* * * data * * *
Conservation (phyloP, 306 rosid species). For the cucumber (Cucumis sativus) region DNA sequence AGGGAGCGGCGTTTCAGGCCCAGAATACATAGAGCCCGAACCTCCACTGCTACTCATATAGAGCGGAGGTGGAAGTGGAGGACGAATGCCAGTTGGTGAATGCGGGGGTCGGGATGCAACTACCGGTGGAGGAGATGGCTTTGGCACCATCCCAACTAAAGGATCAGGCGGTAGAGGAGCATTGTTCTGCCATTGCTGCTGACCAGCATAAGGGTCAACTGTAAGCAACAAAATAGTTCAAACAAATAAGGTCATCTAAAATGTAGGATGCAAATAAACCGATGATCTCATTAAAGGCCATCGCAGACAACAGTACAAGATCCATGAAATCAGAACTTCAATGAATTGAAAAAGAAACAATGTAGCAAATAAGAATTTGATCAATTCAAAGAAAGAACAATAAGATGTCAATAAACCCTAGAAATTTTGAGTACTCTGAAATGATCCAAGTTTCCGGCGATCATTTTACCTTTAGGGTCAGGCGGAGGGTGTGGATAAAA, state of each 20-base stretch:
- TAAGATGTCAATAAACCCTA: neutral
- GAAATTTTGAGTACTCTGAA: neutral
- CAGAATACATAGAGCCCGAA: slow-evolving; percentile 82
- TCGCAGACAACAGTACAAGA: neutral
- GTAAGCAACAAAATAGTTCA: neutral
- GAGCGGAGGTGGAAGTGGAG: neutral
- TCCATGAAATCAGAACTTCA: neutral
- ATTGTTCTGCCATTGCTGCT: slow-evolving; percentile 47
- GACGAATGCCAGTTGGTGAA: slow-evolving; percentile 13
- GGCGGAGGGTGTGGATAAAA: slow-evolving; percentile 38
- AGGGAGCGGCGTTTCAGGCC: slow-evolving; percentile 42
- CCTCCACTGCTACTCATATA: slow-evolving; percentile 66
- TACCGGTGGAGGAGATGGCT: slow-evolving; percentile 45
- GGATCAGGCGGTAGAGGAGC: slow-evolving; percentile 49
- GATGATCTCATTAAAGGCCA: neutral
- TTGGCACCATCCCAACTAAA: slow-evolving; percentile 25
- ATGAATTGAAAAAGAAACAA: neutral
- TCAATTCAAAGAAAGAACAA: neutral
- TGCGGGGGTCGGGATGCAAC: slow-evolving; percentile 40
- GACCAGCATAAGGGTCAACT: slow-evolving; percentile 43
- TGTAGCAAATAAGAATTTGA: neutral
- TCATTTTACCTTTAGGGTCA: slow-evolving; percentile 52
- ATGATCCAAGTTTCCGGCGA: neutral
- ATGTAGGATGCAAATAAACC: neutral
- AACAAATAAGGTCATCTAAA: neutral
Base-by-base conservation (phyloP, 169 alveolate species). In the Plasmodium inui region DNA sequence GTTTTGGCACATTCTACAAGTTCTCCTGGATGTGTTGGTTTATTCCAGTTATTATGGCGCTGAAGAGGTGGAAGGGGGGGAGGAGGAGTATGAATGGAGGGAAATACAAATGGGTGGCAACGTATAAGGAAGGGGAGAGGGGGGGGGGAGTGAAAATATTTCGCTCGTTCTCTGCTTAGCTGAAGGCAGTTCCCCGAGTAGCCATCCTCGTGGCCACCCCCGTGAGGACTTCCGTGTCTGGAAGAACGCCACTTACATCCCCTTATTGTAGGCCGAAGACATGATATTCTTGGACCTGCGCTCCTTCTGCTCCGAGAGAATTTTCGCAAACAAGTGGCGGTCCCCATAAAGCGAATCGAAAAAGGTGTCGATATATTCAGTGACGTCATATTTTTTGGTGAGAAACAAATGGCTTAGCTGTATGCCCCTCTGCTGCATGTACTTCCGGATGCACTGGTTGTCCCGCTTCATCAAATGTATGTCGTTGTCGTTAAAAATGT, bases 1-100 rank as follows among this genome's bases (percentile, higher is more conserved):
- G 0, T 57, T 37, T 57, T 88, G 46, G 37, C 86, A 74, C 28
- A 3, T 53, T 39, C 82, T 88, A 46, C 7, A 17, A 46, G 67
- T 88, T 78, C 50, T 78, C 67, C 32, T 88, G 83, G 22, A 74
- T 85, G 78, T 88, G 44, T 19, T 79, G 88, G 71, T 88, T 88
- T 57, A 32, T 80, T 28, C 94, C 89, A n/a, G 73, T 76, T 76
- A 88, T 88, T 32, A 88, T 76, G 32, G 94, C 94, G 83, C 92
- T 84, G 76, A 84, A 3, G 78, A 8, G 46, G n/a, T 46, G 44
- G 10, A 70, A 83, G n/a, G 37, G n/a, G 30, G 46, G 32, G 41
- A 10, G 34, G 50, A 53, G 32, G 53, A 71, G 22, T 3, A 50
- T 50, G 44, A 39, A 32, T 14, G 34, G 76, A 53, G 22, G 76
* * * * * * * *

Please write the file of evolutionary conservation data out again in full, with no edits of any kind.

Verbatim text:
Conservation (phyloP, 306 rosid species). For the cucumber (Cucumis sativus) region DNA sequence AGGGAGCGGCGTTTCAGGCCCAGAATACATAGAGCCCGAACCTCCACTGCTACTCATATAGAGCGGAGGTGGAAGTGGAGGACGAATGCCAGTTGGTGAATGCGGGGGTCGGGATGCAACTACCGGTGGAGGAGATGGCTTTGGCACCATCCCAACTAAAGGATCAGGCGGTAGAGGAGCATTGTTCTGCCATTGCTGCTGACCAGCATAAGGGTCAACTGTAAGCAACAAAATAGTTCAAACAAATAAGGTCATCTAAAATGTAGGATGCAAATAAACCGATGATCTCATTAAAGGCCATCGCAGACAACAGTACAAGATCCATGAAATCAGAACTTCAATGAATTGAAAAAGAAACAATGTAGCAAATAAGAATTTGATCAATTCAAAGAAAGAACAATAAGATGTCAATAAACCCTAGAAATTTTGAGTACTCTGAAATGATCCAAGTTTCCGGCGATCATTTTACCTTTAGGGTCAGGCGGAGGGTGTGGATAAAA, state of each 20-base stretch:
- TAAGATGTCAATAAACCCTA: neutral
- GAAATTTTGAGTACTCTGAA: neutral
- CAGAATACATAGAGCCCGAA: slow-evolving; percentile 82
- TCGCAGACAACAGTACAAGA: neutral
- GTAAGCAACAAAATAGTTCA: neutral
- GAGCGGAGGTGGAAGTGGAG: neutral
- TCCATGAAATCAGAACTTCA: neutral
- ATTGTTCTGCCATTGCTGCT: slow-evolving; percentile 47
- GACGAATGCCAGTTGGTGAA: slow-evolving; percentile 13
- GGCGGAGGGTGTGGATAAAA: slow-evolving; percentile 38
- AGGGAGCGGCGTTTCAGGCC: slow-evolving; percentile 42
- CCTCCACTGCTACTCATATA: slow-evolving; percentile 66
- TACCGGTGGAGGAGATGGCT: slow-evolving; percentile 45
- GGATCAGGCGGTAGAGGAGC: slow-evolving; percentile 49
- GATGATCTCATTAAAGGCCA: neutral
- TTGGCACCATCCCAACTAAA: slow-evolving; percentile 25
- ATGAATTGAAAAAGAAACAA: neutral
- TCAATTCAAAGAAAGAACAA: neutral
- TGCGGGGGTCGGGATGCAAC: slow-evolving; percentile 40
- GACCAGCATAAGGGTCAACT: slow-evolving; percentile 43
- TGTAGCAAATAAGAATTTGA: neutral
- TCATTTTACCTTTAGGGTCA: slow-evolving; percentile 52
- ATGATCCAAGTTTCCGGCGA: neutral
- ATGTAGGATGCAAATAAACC: neutral
- AACAAATAAGGTCATCTAAA: neutral
Base-by-base conservation (phyloP, 169 alveolate species). In the Plasmodium inui region DNA sequence GTTTTGGCACATTCTACAAGTTCTCCTGGATGTGTTGGTTTATTCCAGTTATTATGGCGCTGAAGAGGTGGAAGGGGGGGAGGAGGAGTATGAATGGAGGGAAATACAAATGGGTGGCAACGTATAAGGAAGGGGAGAGGGGGGGGGGAGTGAAAATATTTCGCTCGTTCTCTGCTTAGCTGAAGGCAGTTCCCCGAGTAGCCATCCTCGTGGCCACCCCCGTGAGGACTTCCGTGTCTGGAAGAACGCCACTTACATCCCCTTATTGTAGGCCGAAGACATGATATTCTTGGACCTGCGCTCCTTCTGCTCCGAGAGAATTTTCGCAAACAAGTGGCGGTCCCCATAAAGCGAATCGAAAAAGGTGTCGATATATTCAGTGACGTCATATTTTTTGGTGAGAAACAAATGGCTTAGCTGTATGCCCCTCTGCTGCATGTACTTCCGGATGCACTGGTTGTCCCGCTTCATCAAATGTATGTCGTTGTCGTTAAAAATGT, bases 1-100 rank as follows among this genome's bases (percentile, higher is more conserved):
- G 0, T 57, T 37, T 57, T 88, G 46, G 37, C 86, A 74, C 28
- A 3, T 53, T 39, C 82, T 88, A 46, C 7, A 17, A 46, G 67
- T 88, T 78, C 50, T 78, C 67, C 32, T 88, G 83, G 22, A 74
- T 85, G 78, T 88, G 44, T 19, T 79, G 88, G 71, T 88, T 88
- T 57, A 32, T 80, T 28, C 94, C 89, A n/a, G 73, T 76, T 76
- A 88, T 88, T 32, A 88, T 76, G 32, G 94, C 94, G 83, C 92
- T 84, G 76, A 84, A 3, G 78, A 8, G 46, G n/a, T 46, G 44
- G 10, A 70, A 83, G n/a, G 37, G n/a, G 30, G 46, G 32, G 41
- A 10, G 34, G 50, A 53, G 32, G 53, A 71, G 22, T 3, A 50
- T 50, G 44, A 39, A 32, T 14, G 34, G 76, A 53, G 22, G 76